Stress can trigger bipolar episodes, both manic and depressive. To lower your stress levels, it's important to use your time outside of work to rest, relax, and do things you enjoy. If you feel safe and supported talking to your boss about your bipolar disorder, this can be a helpful way to improve communication and your work environment. While there is unfortunately still stigma around mental health conditions, such as bipolar disorder, talking to your supervisor or HR department may help to promote understanding.
Major events⁶ in your life, whether good (a wedding, promotion, birth of a child) or bad (death of a loved one, separation, or divorce), can trigger mood shifts because they can all cause some form of stress. Stress in general is a significant trigger for changes in your mood, regardless of its source.
If a big event is coming up, you can plan ahead by thinking of ways to maintain your supportive routine throughout it. However, life-changing events can often be unexpected, so no matter what you're going through, it's important to keep up with your treatment plan and seek additional support when needed.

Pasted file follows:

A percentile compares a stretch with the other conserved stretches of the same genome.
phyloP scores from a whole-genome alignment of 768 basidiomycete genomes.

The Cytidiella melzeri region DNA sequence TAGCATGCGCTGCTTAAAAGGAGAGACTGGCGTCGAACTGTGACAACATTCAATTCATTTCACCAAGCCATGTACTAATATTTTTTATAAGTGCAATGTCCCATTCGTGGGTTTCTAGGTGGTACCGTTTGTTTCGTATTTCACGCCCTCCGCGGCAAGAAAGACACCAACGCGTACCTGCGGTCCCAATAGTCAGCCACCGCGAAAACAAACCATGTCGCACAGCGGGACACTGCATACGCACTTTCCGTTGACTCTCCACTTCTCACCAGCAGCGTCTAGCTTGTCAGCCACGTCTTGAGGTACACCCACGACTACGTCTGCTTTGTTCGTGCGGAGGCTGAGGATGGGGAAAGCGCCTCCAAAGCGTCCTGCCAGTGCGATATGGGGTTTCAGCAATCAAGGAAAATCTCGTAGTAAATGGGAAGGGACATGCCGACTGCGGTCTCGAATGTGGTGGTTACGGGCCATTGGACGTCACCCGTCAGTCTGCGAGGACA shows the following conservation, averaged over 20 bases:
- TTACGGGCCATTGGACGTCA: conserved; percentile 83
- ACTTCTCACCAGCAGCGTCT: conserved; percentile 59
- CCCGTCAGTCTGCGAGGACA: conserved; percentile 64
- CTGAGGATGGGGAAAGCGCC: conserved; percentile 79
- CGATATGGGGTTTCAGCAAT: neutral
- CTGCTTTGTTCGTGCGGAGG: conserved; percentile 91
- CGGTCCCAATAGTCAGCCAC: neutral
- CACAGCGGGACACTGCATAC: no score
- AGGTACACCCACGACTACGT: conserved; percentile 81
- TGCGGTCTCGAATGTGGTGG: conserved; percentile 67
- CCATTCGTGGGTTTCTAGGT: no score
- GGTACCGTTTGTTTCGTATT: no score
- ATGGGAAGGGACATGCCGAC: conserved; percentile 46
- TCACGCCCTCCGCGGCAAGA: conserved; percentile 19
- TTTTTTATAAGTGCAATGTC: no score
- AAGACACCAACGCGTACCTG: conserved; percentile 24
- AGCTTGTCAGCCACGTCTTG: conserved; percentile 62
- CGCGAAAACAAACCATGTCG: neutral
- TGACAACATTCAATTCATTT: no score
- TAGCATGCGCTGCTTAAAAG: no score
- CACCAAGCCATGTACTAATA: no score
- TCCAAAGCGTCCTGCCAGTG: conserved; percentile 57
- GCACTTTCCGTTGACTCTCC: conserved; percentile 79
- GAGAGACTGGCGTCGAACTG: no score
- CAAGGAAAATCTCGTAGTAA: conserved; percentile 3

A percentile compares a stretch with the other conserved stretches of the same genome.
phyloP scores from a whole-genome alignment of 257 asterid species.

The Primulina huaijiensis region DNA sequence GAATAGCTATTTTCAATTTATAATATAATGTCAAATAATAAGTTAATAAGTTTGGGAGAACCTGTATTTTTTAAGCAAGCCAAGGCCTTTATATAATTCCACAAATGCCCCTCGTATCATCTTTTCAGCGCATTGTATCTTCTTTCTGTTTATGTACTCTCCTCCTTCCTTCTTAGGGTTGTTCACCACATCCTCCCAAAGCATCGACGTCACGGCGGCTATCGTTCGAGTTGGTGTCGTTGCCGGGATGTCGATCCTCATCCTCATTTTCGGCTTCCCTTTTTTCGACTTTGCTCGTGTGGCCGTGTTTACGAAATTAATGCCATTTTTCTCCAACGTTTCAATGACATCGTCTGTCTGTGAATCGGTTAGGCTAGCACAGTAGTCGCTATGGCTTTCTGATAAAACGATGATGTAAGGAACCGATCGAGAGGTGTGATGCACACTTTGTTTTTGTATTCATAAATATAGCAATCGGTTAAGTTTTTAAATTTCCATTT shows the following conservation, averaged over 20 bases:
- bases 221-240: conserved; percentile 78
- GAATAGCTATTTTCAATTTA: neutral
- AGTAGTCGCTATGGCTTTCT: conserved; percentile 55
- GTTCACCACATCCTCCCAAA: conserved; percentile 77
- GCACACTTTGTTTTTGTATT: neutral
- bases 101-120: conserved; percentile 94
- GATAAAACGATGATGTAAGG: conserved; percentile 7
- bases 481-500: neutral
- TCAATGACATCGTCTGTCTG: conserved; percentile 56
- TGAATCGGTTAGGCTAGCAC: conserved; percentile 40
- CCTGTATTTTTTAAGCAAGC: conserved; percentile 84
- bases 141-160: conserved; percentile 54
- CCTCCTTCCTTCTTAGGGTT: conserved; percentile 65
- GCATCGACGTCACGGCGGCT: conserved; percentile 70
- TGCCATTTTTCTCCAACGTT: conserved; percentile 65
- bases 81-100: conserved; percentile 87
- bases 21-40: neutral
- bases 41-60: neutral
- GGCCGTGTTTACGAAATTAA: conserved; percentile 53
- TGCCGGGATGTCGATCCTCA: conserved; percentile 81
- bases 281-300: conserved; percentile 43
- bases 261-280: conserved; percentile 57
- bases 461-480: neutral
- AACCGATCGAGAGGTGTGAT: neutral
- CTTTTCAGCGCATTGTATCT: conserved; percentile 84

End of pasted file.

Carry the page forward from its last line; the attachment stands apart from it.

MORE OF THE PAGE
A common symptom of bipolar disorder is mood shifts or swings. These emotional changes can be difficult to manage, especially if you aren't aware of your triggers. If you've been diagnosed with bipolar disorder, it's important to keep a careful eye on your moods so you can understand what is triggering your depressive or manic episodes. There is a range of common triggers, including stress from relationships, work, or major life events, or substances such as drugs, alcohol, or medication. Make sure to speak to your doctor about the best treatment for you.
Sleep and mood | Division of Sleep Medicine at Harvard Medical School